PROVIDENCE, R.I. – I was born in Central Falls - at a time when Broad and Dexter streets were booming with small businesses, churches on Sundays were over-crowded and neighborhood social clubs were choice venues for weddings, celebrations and community events. It was a thriving, spirited and engaged community.
Those were the days when people believed - if you played by the rules, stayed in school, and worked hard - you and your family would prosper. The American dream had no boundaries and it was driven, for the most part, by hope and self-reliance.
Now, that dream has become a nightmare. Hope and self-reliance have been replaced by despair and dependency - dependency on an unsustainable and inefficient government model - burdened with unfunded mandates and liabilities, ballooning public personnel costs and the erosion of the tax base.
It's become painfully obvious that local government cannot fix the problems it created. Facing bankruptcy, it also appears the citizens of this once proud community are willing to "wait and see" what state government and the courts are going to do about their predicament.
Where is the outrage? Where is the spirit of self-reliance and entrepreneurship that once built this proud community? Have the citizens just given up on democracy? Have they lost hope and confidence in their own ability to control their destiny?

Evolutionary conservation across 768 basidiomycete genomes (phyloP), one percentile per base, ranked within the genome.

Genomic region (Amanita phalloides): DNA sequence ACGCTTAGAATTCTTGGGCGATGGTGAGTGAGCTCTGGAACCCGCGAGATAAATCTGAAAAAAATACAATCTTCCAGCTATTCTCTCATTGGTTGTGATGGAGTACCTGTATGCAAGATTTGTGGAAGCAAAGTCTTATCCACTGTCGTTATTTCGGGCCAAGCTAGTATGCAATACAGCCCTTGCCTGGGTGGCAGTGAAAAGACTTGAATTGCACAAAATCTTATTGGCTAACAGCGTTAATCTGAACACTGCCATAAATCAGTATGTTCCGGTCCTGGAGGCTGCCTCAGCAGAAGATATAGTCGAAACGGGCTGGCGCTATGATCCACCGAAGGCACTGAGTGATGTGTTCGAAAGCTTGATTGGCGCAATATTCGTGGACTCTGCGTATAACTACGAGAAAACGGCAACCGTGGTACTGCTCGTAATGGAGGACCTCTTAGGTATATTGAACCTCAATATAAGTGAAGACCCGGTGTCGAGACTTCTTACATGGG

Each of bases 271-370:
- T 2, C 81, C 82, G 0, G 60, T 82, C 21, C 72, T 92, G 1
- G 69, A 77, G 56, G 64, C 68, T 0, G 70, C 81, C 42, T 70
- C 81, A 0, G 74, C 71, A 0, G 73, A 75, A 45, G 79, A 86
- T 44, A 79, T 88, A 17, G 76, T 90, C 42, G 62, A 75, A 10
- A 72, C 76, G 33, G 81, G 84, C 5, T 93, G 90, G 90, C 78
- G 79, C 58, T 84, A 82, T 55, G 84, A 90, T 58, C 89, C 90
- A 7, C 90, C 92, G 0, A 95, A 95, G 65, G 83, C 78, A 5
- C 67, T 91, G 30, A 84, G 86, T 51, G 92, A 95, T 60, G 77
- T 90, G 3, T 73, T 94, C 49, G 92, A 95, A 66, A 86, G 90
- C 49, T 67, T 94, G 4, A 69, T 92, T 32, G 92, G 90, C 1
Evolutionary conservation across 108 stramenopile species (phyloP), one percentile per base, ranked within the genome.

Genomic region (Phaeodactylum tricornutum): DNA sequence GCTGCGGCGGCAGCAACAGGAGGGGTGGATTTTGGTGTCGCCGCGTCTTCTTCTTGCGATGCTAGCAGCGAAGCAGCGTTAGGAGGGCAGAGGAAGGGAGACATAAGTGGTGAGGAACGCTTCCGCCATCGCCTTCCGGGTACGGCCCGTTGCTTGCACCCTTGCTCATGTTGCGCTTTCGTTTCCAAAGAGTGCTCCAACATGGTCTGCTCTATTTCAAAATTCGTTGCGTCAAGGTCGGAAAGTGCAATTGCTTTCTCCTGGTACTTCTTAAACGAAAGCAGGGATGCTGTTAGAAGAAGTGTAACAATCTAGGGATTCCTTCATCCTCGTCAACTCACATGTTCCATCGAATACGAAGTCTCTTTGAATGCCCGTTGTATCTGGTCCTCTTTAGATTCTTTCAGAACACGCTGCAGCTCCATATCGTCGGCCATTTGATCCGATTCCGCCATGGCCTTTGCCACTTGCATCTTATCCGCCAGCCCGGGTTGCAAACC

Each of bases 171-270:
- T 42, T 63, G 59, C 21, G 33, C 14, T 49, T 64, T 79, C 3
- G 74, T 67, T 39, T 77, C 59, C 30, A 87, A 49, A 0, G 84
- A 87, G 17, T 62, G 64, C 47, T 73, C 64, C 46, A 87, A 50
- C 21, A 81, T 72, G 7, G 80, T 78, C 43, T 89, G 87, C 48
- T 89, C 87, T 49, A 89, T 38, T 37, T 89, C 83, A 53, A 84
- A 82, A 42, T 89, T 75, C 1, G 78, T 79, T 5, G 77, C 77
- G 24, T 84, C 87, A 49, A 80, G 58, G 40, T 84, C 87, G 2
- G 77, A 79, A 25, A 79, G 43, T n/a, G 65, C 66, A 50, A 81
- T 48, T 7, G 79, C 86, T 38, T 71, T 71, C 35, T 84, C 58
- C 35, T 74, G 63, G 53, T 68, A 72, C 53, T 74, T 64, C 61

While the right of the state to intervene in this matter is being decided in the courts, a majority of the 19,000 citizens of Central Falls seem woefully disengaged. In this time of great uncertainty and economic chaos, only 31% of the 6,700 registered voters went to the polls in the last election. If the citizens of this community did not actively engage in critical times like these, they will certainly lose their ability, and their right, to self-govern - if not now, then at some point in the future.
Sadly, this lack of engagement has allowed our state and other local governments to become demanding economic divas - unwilling to consider self-sacrifice - while our families and small businesses struggle for their survival. By not participating in the democratic process, the people have allowed career politicians, public employee unions and those who make a living off of government to call the shots and protect the status quo.
It's highly likely that Central Falls will not survive bankruptcy and consolidation may be the only solution. Could this have been prevented? I think so, had the spirit of self-reliance and independence endured, and had the people of Central Falls been willing participants in their own government. Unfortunately, their lack of engagement over time has led to corruption, wasteful spending, unaffordable contracts and the absence of meaningful economic development.
Maintaining democracy and freedom is hard work. The question of survival for Central Falls should have been answered the people of Central Falls not by the state or the courts in its final hours. However, when local citizens choose apathy over activism they abdicate their right and responsibility to self-govern.
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